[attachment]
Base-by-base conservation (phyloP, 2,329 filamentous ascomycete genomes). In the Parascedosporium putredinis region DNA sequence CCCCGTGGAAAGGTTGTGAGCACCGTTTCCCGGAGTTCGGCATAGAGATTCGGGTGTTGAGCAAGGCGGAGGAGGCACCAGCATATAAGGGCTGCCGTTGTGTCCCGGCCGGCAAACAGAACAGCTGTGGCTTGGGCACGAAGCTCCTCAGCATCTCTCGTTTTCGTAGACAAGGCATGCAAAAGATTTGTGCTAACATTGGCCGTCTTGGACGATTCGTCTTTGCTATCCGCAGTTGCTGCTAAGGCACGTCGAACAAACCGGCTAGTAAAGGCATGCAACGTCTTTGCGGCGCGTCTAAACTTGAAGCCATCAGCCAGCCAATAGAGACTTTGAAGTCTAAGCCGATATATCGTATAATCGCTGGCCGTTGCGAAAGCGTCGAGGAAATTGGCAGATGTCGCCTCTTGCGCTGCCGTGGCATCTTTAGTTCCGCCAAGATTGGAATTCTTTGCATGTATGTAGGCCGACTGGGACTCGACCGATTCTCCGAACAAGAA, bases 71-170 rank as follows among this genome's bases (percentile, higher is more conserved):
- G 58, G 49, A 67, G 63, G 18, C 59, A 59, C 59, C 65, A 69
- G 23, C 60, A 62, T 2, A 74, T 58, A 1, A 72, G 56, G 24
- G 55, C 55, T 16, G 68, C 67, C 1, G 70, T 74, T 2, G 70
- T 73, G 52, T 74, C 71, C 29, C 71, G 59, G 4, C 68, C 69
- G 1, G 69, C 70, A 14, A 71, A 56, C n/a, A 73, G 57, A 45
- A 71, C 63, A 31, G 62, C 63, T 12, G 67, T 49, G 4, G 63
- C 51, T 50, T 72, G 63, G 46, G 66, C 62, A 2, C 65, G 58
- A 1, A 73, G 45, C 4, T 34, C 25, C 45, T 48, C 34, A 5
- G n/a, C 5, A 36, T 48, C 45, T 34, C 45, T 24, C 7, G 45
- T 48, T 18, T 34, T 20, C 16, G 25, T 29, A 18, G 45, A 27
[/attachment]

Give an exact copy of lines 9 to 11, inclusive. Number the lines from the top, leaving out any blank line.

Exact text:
- A 1, A 73, G 45, C 4, T 34, C 25, C 45, T 48, C 34, A 5
- G n/a, C 5, A 36, T 48, C 45, T 34, C 45, T 24, C 7, G 45
- T 48, T 18, T 34, T 20, C 16, G 25, T 29, A 18, G 45, A 27